Maybe some things like this are better not spoken much about in the media—particularly with diagrams/pictures of locations. I’m concerned that this kind of exposure could inspire terrorists.

Tim, any terrorists already have this information, or they can get it easily.  Nothing published here is remotely hidden, because it’s impossible to do so.

Anybody official looking to hide it is looking out for their own security (by hiding the truth from people who live nearby), not the country’s.

Steven JF Scannell

Nov. 15, 2012, 4:51 p.m.

John, Tim has a good point about security.  But I don’t know what the official answer would be. The controversy could be an open invitation.  My personal feeling is that these systems should be discussed somehow informally but securely, which of course makes no sense. There are so many vulnerability issues like this one.

John, it’s just that putting ideas out there about vulnerable infrastructure can inspire terrorists. At least ProPublica is not a mass medium - yet. But I worry that a major media could pick up on this and generate mass exposure….and BOOM.

Just ‘cause it’s on line does not make it accurate. It does resemble the map of How Obama Won the Election, lol.

Gregg Stoerrle

Nov. 15, 2012, 5:56 p.m.

If your wondering how safe then just read what this whistleblower has posted on youtube under my former employers videos.Go to Trico Lifts youtube videos and start reading and also go to the U.S department of labors’ youtube channel and read what i posted there.Just a hint a top OSHA offical does not risk his career to provide me inside OSHA documentation if doesen’t think there is a serious safety problem.This is just the tip of what i uncovered at Trico Lift and this has cost 3 of us our careers,

Andy Warrener

Nov. 15, 2012, 9:42 p.m.

BP settled to pay 4.5 billion and admitted criminal wrong doing for the Deep Water Horizon disaster. BP made 25 billion profit in 2011. Nuff said?

Just as US journalism stopped: PHMSA 80% SMYS special permits hit six new mills (and numerous re-opened OLD mills) 7 Russian owned, using Ukrainian steel, Mittal, Jindal & PSL took over, 1099 undocumented temps replaced experienced workers forced into early retirement and contract buy-outs, contract surveillance & auditors largely untrained novices and the gas companies had all new people… crank replaced booze; regulation, whistle-blowing and oversight became terrorist acts and Bush was President. Of COURSE it’s all just fine.

Steven and Tim, please point to one historical incident where “the enemy” (as in any enemy we’ve fought) got an attack idea by reading the news for vulnerabilities.

Every time someone reports on someone’s ineptitude, fear-mongers come out of the woodwork to decry it.  It’s always a potential catastrophe, whether it’s lousy computer security at a bank website, fraud through voting machines, pipelines, or nuclear weapon schematics.  Yet, there’s never a problem as a result..

On the other hand, times where secrets have been kept?  That’s where the damage shows up, since there’s no public outcry to fix the problem, so the people responsible let it go unfixed.  We won’t pursue war crimes against the Bush administration officials, because that would give an advantage to terrorists, so we continue to run black sites and violate human rights at home and abroad.  The Japanese downplay the danger of Fukushima and the other reactor meltdowns to prevent a panic, and a lot of people are going to die of cancer as a result.  The government protected the banks from investigation of their over-leveraging and giving so many NINA (no income, no assets) loans, and it almost collapsed the global economy.  Everybody turned a blind eye to BP’s problems at Deepwater Horizon, and that led to a dozen deaths and cost billions and billions of dollars.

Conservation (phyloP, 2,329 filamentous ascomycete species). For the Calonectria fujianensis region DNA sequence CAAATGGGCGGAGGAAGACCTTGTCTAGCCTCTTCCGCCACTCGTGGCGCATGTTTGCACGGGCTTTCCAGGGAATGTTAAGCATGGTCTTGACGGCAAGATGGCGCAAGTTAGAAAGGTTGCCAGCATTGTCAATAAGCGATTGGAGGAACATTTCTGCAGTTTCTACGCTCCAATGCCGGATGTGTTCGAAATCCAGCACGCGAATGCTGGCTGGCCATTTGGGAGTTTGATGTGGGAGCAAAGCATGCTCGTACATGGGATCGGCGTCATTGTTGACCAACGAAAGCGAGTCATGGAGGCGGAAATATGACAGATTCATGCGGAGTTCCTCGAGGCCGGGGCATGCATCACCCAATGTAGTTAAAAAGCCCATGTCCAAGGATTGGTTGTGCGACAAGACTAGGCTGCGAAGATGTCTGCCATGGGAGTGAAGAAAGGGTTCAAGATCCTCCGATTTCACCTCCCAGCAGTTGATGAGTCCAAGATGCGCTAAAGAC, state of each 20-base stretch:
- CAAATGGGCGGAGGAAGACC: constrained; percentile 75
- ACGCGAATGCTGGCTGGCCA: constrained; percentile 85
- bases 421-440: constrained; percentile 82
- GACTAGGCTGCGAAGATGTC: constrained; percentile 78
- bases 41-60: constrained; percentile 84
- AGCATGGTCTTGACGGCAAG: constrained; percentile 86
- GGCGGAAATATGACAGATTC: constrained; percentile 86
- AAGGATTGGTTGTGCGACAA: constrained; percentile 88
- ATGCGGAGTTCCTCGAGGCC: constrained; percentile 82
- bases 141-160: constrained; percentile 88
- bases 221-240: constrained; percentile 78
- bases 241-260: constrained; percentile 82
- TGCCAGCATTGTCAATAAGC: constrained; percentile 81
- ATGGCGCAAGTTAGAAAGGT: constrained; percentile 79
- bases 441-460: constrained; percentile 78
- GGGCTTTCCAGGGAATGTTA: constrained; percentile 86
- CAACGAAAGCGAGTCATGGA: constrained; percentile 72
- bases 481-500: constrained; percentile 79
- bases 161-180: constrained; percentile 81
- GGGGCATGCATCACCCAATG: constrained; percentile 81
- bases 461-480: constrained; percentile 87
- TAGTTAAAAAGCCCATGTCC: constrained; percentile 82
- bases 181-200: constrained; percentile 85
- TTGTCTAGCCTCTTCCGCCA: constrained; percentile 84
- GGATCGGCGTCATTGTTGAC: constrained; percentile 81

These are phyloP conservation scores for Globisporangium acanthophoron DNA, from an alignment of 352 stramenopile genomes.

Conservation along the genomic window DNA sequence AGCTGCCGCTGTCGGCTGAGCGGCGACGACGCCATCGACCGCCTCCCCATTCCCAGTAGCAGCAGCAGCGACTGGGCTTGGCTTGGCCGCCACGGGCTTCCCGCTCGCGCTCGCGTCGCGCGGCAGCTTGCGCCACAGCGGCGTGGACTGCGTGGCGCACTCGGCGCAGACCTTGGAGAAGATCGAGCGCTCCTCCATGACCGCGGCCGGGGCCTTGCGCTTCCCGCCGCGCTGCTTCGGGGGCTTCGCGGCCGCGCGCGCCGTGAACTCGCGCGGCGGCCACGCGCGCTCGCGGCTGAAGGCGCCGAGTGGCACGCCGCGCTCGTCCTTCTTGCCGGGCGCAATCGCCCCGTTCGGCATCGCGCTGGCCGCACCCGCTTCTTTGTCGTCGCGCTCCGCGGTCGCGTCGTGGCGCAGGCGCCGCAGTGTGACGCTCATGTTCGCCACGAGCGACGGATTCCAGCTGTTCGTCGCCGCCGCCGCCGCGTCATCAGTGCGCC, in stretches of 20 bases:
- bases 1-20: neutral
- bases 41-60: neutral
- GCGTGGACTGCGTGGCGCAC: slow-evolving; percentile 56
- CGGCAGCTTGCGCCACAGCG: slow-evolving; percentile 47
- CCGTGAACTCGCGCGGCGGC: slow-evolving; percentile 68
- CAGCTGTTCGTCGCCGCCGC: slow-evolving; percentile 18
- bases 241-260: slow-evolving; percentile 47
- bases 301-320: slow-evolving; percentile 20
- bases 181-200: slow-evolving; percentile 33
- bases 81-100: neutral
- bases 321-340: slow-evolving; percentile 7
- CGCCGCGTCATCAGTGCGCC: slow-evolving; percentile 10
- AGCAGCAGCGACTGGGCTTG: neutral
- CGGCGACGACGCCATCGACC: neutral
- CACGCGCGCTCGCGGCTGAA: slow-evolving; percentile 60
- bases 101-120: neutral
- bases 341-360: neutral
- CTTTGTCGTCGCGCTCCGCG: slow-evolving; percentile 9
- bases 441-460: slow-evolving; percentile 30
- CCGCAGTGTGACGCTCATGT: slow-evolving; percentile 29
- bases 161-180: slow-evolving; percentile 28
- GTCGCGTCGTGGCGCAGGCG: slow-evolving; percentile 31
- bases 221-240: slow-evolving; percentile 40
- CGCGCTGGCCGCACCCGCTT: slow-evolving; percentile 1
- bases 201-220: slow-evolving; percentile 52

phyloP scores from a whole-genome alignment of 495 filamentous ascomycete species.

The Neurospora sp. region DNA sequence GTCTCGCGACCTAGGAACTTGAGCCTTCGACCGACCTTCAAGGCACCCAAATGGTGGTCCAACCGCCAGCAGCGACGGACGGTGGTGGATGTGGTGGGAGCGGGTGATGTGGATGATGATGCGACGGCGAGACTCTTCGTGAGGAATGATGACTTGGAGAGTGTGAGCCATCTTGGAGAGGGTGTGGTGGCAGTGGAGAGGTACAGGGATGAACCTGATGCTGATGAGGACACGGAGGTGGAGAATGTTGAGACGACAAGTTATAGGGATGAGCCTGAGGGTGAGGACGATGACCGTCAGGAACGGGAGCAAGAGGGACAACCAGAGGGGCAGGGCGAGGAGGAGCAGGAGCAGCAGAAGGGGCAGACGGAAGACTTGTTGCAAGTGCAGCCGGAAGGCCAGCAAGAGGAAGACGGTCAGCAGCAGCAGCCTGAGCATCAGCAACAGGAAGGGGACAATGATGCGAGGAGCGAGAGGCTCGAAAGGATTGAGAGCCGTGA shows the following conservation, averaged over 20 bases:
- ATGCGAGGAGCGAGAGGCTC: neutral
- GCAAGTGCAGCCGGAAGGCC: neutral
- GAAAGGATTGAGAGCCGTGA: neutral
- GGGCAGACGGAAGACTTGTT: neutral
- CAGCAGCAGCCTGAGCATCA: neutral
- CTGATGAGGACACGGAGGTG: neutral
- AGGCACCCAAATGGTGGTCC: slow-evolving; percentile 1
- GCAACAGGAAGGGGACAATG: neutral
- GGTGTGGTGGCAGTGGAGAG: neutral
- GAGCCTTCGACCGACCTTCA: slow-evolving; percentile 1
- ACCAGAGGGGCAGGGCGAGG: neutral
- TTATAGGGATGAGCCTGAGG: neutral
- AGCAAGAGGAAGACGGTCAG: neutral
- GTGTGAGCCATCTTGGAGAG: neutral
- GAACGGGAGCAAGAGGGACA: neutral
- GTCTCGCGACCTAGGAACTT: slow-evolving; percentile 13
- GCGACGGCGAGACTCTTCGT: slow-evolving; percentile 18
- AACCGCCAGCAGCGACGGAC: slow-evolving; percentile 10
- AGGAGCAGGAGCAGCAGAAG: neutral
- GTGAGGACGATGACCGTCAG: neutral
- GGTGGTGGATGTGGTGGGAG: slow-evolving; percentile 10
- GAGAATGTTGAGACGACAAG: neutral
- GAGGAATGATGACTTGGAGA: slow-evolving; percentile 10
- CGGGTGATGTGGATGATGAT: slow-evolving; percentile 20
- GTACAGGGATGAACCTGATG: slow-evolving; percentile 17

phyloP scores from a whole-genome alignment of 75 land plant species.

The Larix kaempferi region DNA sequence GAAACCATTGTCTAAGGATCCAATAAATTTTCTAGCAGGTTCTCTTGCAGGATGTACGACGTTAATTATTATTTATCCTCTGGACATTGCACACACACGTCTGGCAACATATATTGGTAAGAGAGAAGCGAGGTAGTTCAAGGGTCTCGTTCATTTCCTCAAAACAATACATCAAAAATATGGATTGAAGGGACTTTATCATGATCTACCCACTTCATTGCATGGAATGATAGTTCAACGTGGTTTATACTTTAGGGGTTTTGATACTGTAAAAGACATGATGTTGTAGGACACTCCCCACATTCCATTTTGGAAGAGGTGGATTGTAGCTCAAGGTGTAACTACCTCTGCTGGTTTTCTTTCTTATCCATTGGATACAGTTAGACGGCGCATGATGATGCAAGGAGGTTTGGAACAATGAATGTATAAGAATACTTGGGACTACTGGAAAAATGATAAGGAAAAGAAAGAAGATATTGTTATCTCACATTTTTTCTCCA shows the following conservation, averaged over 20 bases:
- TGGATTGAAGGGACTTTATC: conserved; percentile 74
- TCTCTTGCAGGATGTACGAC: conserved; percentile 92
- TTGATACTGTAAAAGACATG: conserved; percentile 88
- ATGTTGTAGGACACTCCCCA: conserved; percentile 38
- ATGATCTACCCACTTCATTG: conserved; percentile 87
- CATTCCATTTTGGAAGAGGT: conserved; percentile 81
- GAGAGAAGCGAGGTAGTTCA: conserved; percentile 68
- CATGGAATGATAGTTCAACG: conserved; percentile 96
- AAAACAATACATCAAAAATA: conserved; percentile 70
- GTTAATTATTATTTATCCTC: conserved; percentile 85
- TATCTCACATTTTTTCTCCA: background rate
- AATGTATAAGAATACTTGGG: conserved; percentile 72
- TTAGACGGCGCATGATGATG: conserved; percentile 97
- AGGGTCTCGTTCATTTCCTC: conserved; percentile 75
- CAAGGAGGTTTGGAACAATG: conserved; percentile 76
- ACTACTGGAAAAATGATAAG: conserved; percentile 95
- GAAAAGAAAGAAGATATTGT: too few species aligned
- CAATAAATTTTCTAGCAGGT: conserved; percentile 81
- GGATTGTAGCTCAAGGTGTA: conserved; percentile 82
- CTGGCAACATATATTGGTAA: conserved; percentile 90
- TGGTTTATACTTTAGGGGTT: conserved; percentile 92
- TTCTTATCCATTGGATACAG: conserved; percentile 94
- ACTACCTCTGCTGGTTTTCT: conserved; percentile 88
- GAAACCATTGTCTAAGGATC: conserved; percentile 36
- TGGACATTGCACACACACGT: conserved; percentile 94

I’m having a hard time imagining a group of terrorists topping what we’ve done to ourselves by shielding the people from the truth.  Secrecy never protects you and I.  It only ever protects those in power from scrutiny.

And also, let’s be perfectly honest:  If a terrorist really wanted to make the news and kill a lot of people, they’d blow up a mall or release nerve gas in one near Christmastime.  People show up in masses, they pay attention to absolutely nothing around them, and at worst, you might have to shoot some dude chasing you on a Segway.  In other words, next to no risk, and a guaranteed newsworthy atrocity.

I’m not saying that to scare anybody or suggest we deploy the FBI to every mall in the country (the New York suburbs alone would bankrupt the country…).  It’s not to disparage security guards, either.  I’m pointing it out because everybody knows this is the case (including all the terrorists who allegedly specifically hate our materialism) and it still never happens.

So, you can be terrified if you want, but the best path for the country is to force the companies to clean their own houses and take the one in a billion risk (which existed regardless of the report!) of a terror strike.

My jaw dropped at that map.

Aging infrastructure is scary stuff: corrosion over time may be only one dangerous factor. This effects every small town, city, and metropolitan area!

The Keystone pipeline that transports dirty oil to refineries, and then to export, can easily be viewed as corporate greed incarnate, or as an environmental disaster waiting to happen.

Steven JF Scannell

Nov. 16, 2012, 5:32 p.m.

John,  I salute you for your patience with the worriers and for your diligence.  All your arguments are sound. Your logic is excellent, impeccable I think.  I much appreciate the trouble you went through to make the case for transparency, which is arguably a strong defense in and of itself. Transparency is a strength, within reason.

I wonder how long it will take for the gas well casings themselves to corrode, too, or whether they are more durable than the pipelines. The same goes for the injection wells where toxic chemicals are being dumped/stored. There is so much going on in the ground underneath our feet.

Somewhere on ProPublica website, an earlier article is posted on that topic. Leaks are already happening… and may be from poor capping techniques or corrosion or both.